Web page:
To me this says; learn how to meter and respect your films limits, revel in your lens's strengths, learn how to focus to get what you want, compare the results of one change at a time, practice is the best teacher, and you may as well be prudent because there are many people who don't know any better.
Just a few words of practical advice in regard to the use of these lenses. Always fully expose, as you then get the best work out of your lens. Under-exposure (bad in any case) plays you queer pranks when the S. A. Lens is used. Never stop down to any great extent, as in so doing you lose much of the special quality of the lens. When you first get a P. & S. S.A. [Pinkham & Smith Semi-Achromatic] Lens, it is a good plan to take a nice, quiet, still-life subject, and practice focusing it as a large, light colored object that you can readily see. It might be interesting, also, to slip your ordinary lens on the camera, and make two comparative exposures. This kind of practice teaches you more than any amount of talk. I must warn you, however, of a danger if you make the comparative exposures that I have just referred to - you will probably throw the ordinary lens away. Don't do it. It is a salable commodity.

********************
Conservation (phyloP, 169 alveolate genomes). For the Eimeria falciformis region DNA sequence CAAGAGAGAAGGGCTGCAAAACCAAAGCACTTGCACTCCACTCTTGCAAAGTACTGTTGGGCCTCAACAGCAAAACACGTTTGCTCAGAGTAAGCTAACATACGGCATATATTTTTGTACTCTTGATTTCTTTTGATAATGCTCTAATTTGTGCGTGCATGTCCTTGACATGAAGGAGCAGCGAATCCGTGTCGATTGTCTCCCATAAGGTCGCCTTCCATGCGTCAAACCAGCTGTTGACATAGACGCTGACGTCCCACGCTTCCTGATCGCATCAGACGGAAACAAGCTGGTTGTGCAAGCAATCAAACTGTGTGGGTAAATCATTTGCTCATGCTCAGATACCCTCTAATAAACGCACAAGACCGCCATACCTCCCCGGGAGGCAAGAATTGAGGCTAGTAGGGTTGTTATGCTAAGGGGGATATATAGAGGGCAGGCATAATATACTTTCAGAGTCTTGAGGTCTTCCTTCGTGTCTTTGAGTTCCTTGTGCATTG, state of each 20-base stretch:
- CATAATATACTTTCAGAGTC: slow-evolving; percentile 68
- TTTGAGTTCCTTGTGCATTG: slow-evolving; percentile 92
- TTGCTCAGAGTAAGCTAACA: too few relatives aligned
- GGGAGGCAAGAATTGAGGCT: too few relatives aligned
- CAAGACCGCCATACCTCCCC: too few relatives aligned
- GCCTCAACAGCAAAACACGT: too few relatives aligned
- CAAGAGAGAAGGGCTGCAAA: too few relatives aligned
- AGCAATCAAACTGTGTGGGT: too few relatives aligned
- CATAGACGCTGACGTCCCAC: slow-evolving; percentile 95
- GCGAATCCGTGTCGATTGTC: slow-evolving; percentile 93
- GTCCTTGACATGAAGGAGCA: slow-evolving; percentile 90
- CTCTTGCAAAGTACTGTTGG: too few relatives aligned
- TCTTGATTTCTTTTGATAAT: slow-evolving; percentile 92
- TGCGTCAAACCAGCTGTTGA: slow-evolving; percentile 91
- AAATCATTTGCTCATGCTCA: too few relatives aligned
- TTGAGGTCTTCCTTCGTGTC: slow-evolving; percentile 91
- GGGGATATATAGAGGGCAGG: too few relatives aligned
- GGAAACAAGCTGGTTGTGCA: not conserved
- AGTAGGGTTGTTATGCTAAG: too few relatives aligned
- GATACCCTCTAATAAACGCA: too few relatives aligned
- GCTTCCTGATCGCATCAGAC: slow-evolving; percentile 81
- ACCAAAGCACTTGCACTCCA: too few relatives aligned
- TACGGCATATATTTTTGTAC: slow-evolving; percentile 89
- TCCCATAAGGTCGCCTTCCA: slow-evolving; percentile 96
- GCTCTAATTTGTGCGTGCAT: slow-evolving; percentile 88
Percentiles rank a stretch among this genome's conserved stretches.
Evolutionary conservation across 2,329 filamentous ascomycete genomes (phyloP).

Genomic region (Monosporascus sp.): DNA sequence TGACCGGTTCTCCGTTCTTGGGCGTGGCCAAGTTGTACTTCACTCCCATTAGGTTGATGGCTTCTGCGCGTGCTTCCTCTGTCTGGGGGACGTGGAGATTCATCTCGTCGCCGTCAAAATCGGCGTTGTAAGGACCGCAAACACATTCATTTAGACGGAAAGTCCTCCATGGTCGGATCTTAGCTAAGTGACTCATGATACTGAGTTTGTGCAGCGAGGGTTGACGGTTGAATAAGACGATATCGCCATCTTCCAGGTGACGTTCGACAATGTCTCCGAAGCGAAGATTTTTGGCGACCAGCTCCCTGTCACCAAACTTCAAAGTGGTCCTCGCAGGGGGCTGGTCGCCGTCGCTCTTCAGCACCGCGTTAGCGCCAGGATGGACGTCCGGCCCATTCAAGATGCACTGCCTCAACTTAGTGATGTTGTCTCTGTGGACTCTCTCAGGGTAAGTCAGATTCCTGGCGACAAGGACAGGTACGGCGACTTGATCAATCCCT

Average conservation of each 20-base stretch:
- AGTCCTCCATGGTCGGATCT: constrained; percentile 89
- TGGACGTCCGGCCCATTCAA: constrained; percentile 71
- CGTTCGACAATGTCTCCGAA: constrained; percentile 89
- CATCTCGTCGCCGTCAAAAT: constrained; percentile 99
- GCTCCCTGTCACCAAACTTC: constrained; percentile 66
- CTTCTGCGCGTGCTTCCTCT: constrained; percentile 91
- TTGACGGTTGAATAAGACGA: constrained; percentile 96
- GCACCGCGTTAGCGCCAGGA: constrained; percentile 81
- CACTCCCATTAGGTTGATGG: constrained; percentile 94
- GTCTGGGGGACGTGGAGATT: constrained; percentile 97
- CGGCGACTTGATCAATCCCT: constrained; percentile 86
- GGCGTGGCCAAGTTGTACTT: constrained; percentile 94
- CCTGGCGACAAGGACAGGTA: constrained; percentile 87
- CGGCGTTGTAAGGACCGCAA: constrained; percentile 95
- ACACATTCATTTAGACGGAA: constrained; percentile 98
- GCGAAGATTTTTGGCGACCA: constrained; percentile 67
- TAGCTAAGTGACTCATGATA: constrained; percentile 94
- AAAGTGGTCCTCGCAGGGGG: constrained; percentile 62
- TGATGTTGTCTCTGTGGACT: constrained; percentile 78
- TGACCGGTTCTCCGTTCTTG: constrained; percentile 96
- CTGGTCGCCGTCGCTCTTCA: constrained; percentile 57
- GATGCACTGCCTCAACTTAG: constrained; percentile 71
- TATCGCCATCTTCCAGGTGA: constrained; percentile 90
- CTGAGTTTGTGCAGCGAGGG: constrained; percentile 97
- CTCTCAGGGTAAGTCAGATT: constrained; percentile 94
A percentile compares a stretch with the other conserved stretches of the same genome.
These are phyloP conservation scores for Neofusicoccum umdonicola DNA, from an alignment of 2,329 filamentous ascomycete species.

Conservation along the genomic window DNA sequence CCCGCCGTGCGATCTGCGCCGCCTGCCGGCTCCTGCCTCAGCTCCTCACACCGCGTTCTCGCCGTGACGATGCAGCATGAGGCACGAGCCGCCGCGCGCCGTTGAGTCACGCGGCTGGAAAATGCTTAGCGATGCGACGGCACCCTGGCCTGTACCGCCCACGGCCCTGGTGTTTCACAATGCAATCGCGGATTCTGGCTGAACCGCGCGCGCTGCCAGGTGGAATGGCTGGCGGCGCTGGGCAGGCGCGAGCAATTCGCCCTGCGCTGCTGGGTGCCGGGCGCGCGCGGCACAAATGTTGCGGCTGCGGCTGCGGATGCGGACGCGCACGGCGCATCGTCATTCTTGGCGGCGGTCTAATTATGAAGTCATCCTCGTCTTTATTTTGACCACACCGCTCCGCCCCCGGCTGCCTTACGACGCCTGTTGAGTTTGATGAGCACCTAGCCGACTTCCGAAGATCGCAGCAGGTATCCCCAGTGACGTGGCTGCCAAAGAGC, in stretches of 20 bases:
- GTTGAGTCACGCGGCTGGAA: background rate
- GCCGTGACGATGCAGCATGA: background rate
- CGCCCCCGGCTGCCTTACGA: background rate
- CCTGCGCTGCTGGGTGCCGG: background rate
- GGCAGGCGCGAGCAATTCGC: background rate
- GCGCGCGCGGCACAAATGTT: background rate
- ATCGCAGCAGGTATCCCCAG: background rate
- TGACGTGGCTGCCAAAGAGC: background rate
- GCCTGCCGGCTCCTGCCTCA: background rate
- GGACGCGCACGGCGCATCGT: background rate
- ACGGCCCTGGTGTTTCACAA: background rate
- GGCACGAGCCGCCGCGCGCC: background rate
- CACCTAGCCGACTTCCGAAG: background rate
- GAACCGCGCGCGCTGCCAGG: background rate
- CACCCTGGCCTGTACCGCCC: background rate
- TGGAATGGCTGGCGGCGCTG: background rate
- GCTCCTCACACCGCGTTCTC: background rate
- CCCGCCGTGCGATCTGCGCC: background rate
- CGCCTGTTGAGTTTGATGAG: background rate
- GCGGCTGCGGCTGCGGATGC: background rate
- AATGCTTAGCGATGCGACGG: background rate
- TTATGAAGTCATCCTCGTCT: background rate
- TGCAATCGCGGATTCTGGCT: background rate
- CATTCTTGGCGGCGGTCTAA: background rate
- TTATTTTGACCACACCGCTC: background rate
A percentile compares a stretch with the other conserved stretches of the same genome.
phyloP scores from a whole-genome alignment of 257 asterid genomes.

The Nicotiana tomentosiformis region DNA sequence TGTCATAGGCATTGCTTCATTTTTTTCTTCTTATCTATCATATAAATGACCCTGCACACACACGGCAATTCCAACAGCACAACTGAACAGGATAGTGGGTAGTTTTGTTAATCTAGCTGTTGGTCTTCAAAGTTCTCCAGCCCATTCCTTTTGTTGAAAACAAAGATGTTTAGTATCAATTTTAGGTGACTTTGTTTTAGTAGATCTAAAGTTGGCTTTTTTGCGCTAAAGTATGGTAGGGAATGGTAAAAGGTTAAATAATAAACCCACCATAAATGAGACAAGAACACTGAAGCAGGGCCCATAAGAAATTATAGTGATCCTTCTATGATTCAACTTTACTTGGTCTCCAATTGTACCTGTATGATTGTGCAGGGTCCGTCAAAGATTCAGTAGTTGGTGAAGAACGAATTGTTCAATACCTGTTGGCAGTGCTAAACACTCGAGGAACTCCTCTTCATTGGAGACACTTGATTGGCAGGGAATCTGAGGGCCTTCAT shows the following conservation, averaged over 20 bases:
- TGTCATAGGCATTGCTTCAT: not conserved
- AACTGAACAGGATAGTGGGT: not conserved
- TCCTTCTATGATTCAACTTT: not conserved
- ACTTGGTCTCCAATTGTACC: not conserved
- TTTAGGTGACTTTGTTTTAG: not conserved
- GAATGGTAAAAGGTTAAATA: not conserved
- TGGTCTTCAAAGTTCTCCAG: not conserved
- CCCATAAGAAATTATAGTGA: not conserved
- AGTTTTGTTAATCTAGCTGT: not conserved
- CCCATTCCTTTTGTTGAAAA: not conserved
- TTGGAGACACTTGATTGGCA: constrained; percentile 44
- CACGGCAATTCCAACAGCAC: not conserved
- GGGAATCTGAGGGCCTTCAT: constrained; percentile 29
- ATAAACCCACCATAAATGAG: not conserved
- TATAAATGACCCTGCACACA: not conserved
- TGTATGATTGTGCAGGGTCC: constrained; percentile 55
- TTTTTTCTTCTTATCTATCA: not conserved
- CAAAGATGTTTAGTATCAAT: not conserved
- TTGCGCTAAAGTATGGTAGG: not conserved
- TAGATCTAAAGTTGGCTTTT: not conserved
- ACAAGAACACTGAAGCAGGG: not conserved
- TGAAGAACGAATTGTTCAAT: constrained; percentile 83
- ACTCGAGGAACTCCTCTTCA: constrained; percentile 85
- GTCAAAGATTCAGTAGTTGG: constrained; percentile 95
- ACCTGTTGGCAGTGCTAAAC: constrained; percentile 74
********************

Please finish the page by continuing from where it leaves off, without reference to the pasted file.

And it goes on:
Coburn c. 1912 [Alvin Langdon Coburn]